Election 2016: On the canvass with Peter Mathews

Independent TD who lost Fine Gael whip has scorn for banks and bureaucrats

Independent Peter Mathews and his brother Mark canvassing outside Dundrum Town Centre: “I’m not far-left, or far-right.” Photograph: Cyril Byrne

Independent Peter Mathews and his brother Mark canvassing outside Dundrum Town Centre: “I’m not far-left, or far-right.” Photograph: Cyril Byrne

 

Peter Mathews is doing what he always does: talking and talking and barely drawing breath.

He is railing against the European Central Bank, lashing out at spineless Government backbenchers and criticising the greed of banking executives.

The Independent TD is standing outside the Dundrum Town Centre plaza, accompanied by family members and his campaign team, handing out the “Mathews manifesto” to shoppers.

A bone-chilling wind whips across the plaza.

He will happily tell prospective voters of his plan to cancel €25 billion in promissory bond notes which would raise enough money to cancel out water charges, property taxes and provide billions for housing, health and education.

What he doesn’t tell them is he has just been for treatment this morning at St James’s Hospital for oesophageal cancer.

“I’ll be doing somersaults in September! That’ll be me,” he beams, deflecting discreet inquiries about his health.

After campaigning is done this afternoon, he will return to the hospital for another round of treatment. He’s under doctor’s orders to take it easy, look after himself and relax.

But you get the feeling he’s treating the cancer diagnosis with the same disdain he has for the “bullying bureaucrats”, as he puts it, who are bankrupting the country. He exudes energy and enthusiasm and has to be asked by his campaign team to keep out of the cold when we interview him during the canvass.

Diagnosis and cure

John Reynolds

He is receiving radiotherapy five times a week and chemotherapy once a week.

“It’s cutting-edge and world-class treatment,” he says. While he is canvassing during the day, he takes a rest in the evenings. His campaign team, on the other hand, swarms across the constituency on a nightly basis, knocking on doors and handing out leaflets.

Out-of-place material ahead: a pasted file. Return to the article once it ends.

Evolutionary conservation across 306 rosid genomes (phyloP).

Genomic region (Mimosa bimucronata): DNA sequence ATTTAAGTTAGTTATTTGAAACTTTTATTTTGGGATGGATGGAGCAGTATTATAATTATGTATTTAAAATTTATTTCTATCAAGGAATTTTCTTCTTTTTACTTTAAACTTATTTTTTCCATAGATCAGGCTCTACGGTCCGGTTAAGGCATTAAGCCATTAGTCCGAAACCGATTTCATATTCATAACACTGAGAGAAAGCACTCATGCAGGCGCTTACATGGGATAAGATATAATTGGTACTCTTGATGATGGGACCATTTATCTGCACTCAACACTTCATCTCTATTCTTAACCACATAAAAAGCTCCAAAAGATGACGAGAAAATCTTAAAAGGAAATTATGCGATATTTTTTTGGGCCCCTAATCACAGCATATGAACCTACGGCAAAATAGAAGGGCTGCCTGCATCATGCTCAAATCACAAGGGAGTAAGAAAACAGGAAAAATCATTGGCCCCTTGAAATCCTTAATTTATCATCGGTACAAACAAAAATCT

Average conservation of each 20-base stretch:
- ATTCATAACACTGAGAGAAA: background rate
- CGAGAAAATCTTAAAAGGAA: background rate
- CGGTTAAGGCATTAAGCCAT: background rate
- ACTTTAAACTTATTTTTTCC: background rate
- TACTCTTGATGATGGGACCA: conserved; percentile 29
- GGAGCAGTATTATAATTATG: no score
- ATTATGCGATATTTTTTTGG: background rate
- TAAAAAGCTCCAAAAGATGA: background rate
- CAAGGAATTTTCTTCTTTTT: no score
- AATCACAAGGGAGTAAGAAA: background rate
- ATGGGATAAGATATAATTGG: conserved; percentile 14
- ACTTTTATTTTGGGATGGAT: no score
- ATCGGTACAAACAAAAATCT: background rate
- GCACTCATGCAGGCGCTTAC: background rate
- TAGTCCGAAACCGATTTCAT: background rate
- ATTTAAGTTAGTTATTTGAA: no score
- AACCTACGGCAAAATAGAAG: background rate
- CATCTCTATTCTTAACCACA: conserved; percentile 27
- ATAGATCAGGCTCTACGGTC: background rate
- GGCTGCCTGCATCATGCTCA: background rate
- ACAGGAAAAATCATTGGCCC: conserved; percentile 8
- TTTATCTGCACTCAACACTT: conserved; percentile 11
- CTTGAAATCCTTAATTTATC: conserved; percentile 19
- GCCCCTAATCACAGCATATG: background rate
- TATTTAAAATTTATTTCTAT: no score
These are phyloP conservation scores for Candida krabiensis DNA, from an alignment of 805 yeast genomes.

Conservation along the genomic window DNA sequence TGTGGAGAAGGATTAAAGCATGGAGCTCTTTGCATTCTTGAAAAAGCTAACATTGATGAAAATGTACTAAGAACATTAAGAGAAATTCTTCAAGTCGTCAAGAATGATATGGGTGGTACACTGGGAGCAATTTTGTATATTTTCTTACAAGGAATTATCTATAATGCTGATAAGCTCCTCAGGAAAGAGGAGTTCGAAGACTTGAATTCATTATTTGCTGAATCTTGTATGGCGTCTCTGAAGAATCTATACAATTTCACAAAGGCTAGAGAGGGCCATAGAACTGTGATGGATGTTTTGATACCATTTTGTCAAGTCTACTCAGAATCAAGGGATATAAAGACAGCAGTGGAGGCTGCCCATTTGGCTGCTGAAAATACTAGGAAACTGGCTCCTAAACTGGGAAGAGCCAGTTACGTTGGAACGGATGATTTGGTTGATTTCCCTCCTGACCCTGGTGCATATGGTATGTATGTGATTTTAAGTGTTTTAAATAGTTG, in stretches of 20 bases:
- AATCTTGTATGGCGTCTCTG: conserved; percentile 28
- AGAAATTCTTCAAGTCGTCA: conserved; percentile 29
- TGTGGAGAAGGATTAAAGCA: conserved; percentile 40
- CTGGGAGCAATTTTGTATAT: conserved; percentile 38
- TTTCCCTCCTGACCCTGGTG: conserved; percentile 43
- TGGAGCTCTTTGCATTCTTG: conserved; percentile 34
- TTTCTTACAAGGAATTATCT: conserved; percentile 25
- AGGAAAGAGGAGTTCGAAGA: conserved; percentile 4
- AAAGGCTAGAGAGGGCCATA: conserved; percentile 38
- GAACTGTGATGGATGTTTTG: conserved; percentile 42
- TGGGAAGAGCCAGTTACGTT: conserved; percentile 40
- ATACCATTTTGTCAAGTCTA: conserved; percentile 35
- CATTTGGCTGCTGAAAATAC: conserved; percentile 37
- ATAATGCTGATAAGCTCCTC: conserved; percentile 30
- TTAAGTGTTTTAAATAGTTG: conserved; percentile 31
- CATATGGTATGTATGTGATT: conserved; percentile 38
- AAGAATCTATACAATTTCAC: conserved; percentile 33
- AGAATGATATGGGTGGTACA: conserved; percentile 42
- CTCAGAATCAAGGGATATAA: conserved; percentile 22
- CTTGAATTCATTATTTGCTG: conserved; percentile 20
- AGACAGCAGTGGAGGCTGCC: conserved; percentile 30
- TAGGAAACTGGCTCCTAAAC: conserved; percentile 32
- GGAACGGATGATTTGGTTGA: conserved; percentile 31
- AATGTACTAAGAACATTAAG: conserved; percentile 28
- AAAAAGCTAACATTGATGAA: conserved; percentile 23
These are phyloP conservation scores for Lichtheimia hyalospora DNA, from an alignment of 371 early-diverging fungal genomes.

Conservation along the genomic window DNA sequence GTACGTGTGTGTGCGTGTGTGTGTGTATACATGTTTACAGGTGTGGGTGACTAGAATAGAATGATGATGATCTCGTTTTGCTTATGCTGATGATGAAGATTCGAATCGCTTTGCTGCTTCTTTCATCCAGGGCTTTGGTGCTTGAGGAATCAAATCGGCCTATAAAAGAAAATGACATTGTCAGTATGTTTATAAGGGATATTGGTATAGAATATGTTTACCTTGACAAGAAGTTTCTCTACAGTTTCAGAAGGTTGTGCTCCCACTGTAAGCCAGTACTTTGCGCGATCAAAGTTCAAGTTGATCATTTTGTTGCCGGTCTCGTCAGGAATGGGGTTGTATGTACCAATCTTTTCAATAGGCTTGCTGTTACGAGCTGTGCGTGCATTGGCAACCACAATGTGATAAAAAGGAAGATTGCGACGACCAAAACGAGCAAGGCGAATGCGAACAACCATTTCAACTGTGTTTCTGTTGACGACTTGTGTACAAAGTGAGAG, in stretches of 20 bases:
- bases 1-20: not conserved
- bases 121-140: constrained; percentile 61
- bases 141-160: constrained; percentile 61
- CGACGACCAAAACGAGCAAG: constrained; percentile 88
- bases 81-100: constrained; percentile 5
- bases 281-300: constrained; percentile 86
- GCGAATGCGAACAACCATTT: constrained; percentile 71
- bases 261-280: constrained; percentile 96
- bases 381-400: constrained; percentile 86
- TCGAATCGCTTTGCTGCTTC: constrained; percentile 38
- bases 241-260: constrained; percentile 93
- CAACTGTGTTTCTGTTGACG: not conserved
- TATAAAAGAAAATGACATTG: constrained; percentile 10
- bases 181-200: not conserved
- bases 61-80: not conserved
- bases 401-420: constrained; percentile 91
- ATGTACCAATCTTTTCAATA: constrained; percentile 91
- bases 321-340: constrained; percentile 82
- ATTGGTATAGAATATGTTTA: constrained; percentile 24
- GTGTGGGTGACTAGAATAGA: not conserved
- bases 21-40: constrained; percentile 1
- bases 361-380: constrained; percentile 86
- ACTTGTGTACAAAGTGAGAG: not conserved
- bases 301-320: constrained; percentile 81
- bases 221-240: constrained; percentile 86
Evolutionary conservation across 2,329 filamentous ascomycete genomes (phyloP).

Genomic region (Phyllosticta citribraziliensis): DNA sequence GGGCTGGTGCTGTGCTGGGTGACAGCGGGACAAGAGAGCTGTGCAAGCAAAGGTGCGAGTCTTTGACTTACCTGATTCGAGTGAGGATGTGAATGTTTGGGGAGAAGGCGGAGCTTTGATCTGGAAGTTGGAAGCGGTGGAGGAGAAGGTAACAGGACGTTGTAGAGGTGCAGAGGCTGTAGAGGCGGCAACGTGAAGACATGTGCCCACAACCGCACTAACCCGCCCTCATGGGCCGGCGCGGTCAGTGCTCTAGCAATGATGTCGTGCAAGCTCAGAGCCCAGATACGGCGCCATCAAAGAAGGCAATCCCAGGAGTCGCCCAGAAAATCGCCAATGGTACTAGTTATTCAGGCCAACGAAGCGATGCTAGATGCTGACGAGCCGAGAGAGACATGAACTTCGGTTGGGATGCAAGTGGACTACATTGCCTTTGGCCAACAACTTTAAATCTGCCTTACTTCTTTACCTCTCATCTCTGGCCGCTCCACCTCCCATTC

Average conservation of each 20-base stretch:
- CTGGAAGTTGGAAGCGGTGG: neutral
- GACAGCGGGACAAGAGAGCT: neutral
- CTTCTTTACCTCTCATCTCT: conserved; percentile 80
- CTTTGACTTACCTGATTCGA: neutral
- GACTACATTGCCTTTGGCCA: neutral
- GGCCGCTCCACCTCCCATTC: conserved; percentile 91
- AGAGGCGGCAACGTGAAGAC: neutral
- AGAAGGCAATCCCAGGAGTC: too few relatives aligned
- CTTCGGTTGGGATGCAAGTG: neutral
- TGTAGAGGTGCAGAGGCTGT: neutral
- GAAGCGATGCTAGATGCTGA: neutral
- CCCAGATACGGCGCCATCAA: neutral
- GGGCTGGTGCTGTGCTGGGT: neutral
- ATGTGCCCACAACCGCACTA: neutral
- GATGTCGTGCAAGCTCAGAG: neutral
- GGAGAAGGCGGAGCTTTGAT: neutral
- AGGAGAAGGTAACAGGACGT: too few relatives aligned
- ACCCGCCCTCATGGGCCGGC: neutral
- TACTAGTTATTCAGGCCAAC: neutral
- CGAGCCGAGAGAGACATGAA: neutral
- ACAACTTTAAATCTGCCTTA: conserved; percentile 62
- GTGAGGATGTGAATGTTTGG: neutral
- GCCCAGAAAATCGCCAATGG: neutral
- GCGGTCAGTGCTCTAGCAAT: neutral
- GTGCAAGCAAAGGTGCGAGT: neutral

“Do you know how many houses they knocked on last night? 1,078. They’re great.”

The old Dublin South constituency proved fruitful territory for Fine Gael in the last general election, when the party secured three of the five available seats. Mathews, who took one of them, now serves as an Independent TD, having lost the Fine Gael whip over abortion legislation in summer of 2013.

At a time when most were struggling to comprehend the eye-watering sums of money involved in the bailout after the last election, Mathews was one of the few on national radio and TV who was able to make some sense of the mess.

As a chartered accountant and consultant, he spoke with authority about misleading balance sheets, reckless lending and promissory notes.

With his south Dublin roots, he was also well-known. His brother had a major GP practice in Deerpark, while the family home was in Mount Merrion.

Outside the shopping centre, it’s a quiet afternoon. The schools are back and numbers are thin on the ground. Those who stop to talk are polite, but engage only briefly.

When you ask constituents later, several say they admire his independent spirit.

One confesses to finding him a bit difficult to listen to (“he goes on a bit, doesn’t he?”), while another says she wouldn’t share his view on abortion, which aren’t listed on his campaign leaflet. (Mathews says he hasn’t listed them, on the basis that he doesn’t want to make it into a big issue.)

Most, however, are positive and say they will find a vote for him somewhere on the ballot paper.

Property tax and inheritance tax thresholds are hot topics here, particularly among voters who have reached pension age.

The foundation stone of Mathews’s manifesto is cancelling the €25 billion promissory bonds.

On one level, many of its pledges wouldn’t be out of place in the Anti-Austerity Alliance-People Before Profit literature.There are also pledges to ensure multinationals pay their fair share of tax and universal health insurance.

So where does he stand on the political spectrum? “I stand for fairness – transparency, accountability,” he says. “I’m not far-left, or far-right.”

Mathews also happens to be in the same constituency as Shane Ross, another Independent who has built much of his reputation criticising the recklessness of the bankers. While some might look at Mathews as being cut from the same cloth, he insists they’re not.

“No, we’re very different,” he says. “I’ve spoken on the climate change Bill, for instance. Our fashion styles are different, but I have a lot of time for Mick Wallace and Clare Daly. The Dáil has hugely benefited by their membership.”